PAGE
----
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Stylised kangaroo design in Aboriginal style. Set against a seven pointed Federation Star. Script: Latin Lettering: ONE DOLLAR Designer: Stuart Devlin

1988 Australia Bicentenary dollar

A coin which might be controversial today

Stylised kangaroo design in Aboriginal style. Set against a seven pointed Federation Star.

Script: Latin

Lettering: ONE DOLLAR

Designer: Stuart Devlin Read more on Wikipedia

Matthew Thompson from Thompson’s coins, posted a video of his three favourite Australian dollar coins you can find in change. This is a topic I really like – mints release so many “collector” coins, many of which are certainly beautiful. But to me, coins which CIRCULATED, coins which had or have a real purpose, have always been more interesting. The three he picked are definitely great coins, and I was almost tempted to write a piece on the original 1984 dollar coin. But instead, I thought I’d write up the coin which has always been my favourite dollar coin. And this process has certainly challenged that.

1988 was Australia’s Bicentenary, or at least, 200 years since the First (European) Fleet arrived in Australia with settlers and convicts from England. A moment in time which marked a larger (and arguably not positive) turning point for indigenous Australians than anyone else. The 1988 Australian dollar coin attempted to recognise Aboriginal Australians with an Aboriginal-style design Kangaroo on a star with 7 visible points. The star is a reference to Australia’s Federation star on the Flag. One point for each state (Western Australia, South Australia, Queensland, New South Wales, Victoria and Tasmania) and one for the territories (particularly the Northern Territory and the Australian Capital Territory).

I always liked the nod to the first Australian’s on this coin. But in researching this, I realised, the coin was designed by Stuart Devlin. I vaguely knew that, and as someone who designed Australia’s decimal currency original, not a surprising name to see against an Australia coin. A supremely talented coin designer, who no doubt has the respect of all who have seen his work. But not, himself, indigenous. Is that a problem? In 2023, if you were designing an Indigenous-themed coin, I am sure there would be an outcry if you didn’t have an indigenous artist at least on the design team, if not leading it for such a project. I can’t find anything saying whether anyone helped Stuart with the design of this coin, or if he consulted with anyone on it. I also can’t find anything calling the piece problematic. So, I don’t know either way, but it has certainly given me pause.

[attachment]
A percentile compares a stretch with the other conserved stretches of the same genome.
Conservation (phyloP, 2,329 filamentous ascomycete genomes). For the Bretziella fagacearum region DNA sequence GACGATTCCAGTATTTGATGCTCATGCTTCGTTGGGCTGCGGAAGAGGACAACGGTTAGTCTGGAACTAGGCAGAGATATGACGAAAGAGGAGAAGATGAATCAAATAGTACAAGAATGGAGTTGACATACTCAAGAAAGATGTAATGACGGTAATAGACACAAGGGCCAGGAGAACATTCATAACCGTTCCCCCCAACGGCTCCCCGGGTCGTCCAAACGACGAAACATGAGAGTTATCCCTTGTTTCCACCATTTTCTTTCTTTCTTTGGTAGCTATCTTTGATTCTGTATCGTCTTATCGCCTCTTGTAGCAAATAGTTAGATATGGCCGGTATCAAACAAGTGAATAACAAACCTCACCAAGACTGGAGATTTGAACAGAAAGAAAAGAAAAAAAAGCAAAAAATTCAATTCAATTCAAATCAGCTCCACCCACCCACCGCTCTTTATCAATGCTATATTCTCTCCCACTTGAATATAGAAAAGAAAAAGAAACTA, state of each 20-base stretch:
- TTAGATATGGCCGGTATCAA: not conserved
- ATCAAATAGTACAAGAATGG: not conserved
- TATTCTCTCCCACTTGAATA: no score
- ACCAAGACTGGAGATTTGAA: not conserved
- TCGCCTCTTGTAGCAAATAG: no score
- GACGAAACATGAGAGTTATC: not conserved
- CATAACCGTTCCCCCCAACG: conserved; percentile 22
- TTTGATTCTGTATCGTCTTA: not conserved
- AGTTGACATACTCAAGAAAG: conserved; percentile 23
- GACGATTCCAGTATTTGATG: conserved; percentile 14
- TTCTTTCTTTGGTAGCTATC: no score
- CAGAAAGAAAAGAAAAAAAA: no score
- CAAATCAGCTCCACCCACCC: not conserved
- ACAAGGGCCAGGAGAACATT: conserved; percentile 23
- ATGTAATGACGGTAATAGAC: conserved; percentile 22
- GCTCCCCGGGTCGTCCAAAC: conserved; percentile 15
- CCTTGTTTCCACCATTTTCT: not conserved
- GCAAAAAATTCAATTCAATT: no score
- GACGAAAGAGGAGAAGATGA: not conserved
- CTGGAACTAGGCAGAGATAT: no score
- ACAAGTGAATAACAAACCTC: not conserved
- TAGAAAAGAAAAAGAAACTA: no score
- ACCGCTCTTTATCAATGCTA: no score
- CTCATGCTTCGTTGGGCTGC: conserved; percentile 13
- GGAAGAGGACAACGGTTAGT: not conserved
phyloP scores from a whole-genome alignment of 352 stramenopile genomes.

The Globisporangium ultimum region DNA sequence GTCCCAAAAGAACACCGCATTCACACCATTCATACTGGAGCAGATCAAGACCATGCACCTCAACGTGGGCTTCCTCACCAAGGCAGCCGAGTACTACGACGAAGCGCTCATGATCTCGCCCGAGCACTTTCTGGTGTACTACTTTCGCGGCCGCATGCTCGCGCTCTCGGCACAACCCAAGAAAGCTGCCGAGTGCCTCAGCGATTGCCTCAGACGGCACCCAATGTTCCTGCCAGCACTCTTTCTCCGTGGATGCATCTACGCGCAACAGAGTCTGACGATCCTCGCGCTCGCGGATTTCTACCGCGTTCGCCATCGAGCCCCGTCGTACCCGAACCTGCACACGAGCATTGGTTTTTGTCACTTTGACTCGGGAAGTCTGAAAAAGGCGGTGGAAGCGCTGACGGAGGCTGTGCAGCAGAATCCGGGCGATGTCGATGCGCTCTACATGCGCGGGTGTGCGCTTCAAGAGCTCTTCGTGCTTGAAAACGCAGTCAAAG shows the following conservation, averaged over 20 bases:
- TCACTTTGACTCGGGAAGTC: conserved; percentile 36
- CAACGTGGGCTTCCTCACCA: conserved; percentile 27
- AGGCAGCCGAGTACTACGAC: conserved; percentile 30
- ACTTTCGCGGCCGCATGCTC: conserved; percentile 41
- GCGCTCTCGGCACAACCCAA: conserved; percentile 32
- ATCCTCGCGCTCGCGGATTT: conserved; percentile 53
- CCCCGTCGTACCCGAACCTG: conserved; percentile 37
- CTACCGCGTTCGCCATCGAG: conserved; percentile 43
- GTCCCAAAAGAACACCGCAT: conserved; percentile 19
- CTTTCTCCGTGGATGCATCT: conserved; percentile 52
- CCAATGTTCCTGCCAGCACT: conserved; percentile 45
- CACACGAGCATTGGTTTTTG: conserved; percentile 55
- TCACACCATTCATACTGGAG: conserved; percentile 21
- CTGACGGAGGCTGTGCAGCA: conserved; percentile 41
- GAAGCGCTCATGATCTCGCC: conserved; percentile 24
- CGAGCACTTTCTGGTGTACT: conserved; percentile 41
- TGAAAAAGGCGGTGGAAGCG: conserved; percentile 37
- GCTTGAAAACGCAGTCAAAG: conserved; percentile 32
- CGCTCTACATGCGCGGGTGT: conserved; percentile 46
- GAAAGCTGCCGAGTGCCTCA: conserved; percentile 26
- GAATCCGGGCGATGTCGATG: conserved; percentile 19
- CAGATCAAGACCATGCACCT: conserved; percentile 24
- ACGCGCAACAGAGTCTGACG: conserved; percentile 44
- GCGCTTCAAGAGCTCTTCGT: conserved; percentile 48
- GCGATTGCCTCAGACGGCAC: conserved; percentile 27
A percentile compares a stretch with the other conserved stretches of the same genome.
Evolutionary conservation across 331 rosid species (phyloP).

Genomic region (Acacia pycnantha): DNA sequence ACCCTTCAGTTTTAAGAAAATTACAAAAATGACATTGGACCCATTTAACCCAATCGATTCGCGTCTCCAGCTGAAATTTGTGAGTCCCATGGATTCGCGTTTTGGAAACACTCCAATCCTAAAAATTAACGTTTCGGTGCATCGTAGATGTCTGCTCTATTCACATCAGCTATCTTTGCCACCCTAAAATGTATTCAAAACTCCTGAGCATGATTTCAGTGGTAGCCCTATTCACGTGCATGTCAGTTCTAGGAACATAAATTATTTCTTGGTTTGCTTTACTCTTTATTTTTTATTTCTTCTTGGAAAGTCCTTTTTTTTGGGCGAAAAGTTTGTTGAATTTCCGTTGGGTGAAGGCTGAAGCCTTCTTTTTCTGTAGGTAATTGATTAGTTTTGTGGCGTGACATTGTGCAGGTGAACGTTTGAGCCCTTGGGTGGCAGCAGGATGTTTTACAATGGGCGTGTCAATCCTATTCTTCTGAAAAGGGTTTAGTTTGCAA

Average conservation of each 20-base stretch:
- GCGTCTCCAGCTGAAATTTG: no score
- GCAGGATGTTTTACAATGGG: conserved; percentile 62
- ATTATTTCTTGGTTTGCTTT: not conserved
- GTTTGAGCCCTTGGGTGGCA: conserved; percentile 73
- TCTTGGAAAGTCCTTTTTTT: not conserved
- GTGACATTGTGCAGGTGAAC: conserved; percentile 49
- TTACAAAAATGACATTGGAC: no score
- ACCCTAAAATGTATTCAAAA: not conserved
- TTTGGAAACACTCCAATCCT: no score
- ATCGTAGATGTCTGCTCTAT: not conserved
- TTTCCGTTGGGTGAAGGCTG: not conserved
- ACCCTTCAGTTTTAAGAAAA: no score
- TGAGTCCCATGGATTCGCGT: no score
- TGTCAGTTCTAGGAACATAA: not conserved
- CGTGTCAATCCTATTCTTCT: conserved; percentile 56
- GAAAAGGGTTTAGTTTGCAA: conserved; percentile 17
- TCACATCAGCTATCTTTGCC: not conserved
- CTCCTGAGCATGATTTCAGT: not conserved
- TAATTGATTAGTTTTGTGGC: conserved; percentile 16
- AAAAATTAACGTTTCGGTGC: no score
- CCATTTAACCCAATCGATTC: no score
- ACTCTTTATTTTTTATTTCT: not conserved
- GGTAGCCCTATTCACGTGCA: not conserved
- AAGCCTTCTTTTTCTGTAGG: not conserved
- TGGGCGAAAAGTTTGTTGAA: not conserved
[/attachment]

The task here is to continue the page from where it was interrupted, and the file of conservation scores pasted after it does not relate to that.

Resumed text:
Australia does have a number of numismatic pieces either completely or partly designed by indigenous artists. The one dollar note, produced from 1966 – 1984 featured Indigenous design, based on bark painting by artist David Malangi Daymirringu, a Yolngu man from what is now northeastern Arnhem Land, and others.

The Reserve Bank’s governor at the time was HC “Nugget” Coombs, a strong advocate for Indigenous Australians. But to his later embarrassment, it turned out no one at the bank thought to ask permission to copy the artworks used in the design – nor offer payment. Coombs did make amends, ensuring the artist was paid fairly.

Australia’s $50 note and $2 coin both feature Indigenous Australians.

The 2014 50c coin commemorating the 50th anniversary of AIATSIS (Australian Institute of Aboriginal and Torres Strait Islander Studies), primarily features the AIATSIS logo. This logo features the Koko Bera-Kungen Shield designed by indigenous artists George Wilson, Claude Ponto and John William Malcolm.

The 2021 Indigenous military service coloured two-dollar coin was designed by Aboriginal artist Chern’ee Sutton.

Back to the 1988 dollar coin, the obverse was the standard obverse for Australian coins of the time:

3rd portrait of Queen Elizabeth II facing right wearing the King George IV State Diadem Script: Latin Lettering: ELIZABETH II AUSTRALIA 1988 RDM Designer: Raphael David Maklouf Read more on Wikipedia

Queen Elizabeth II looking a little spotty on this example, purely because I picked a circulation example, in keeping with the theme I started this piece with, rather than an uncirculated or proof coin. The portrait is the third (Australian) Portrait of the Queen, in use on coins from 1985 – 1998. Australian one and two dollar coins are made of Aluminium-Bronze, an alloy which gives the coin a gold colour – but which does not retain an uncirculated state for long in use.

So, is the 1988 dollar still my favourite? I’m not sure. Had it been designed by an indigenous artist, absolutely. So is this coin controversial? Hard to say, I certainly don’t have any negative feelings about Stuart Devlin, even if he did design the piece without indigenous input (and I still don’t know either way). Even if he did design it alone, it is important to recognise things in the context of their time. Would it be done the same way 35 years later? No, likely not, and that’s fine, but it’s not an excuse to destroy the past either, rather to see if we can learn from it.

So finally, if I’m not sure about this coin being my favourite dollar coin… which dollar coin is? Good question…. Likely one for another post! But what do YOU think? Is this coin controversial? Tell us in the comments – or tell us what the most controversial coin (from any country) is – I’d love to know, and maybe find the most controversial coin to write up a piece on as well!

Stylised kangaroo design in Aboriginal style. Set against a seven pointed Federation Star. Script: Latin Lettering: ONE DOLLAR Designer: Stuart Devlin





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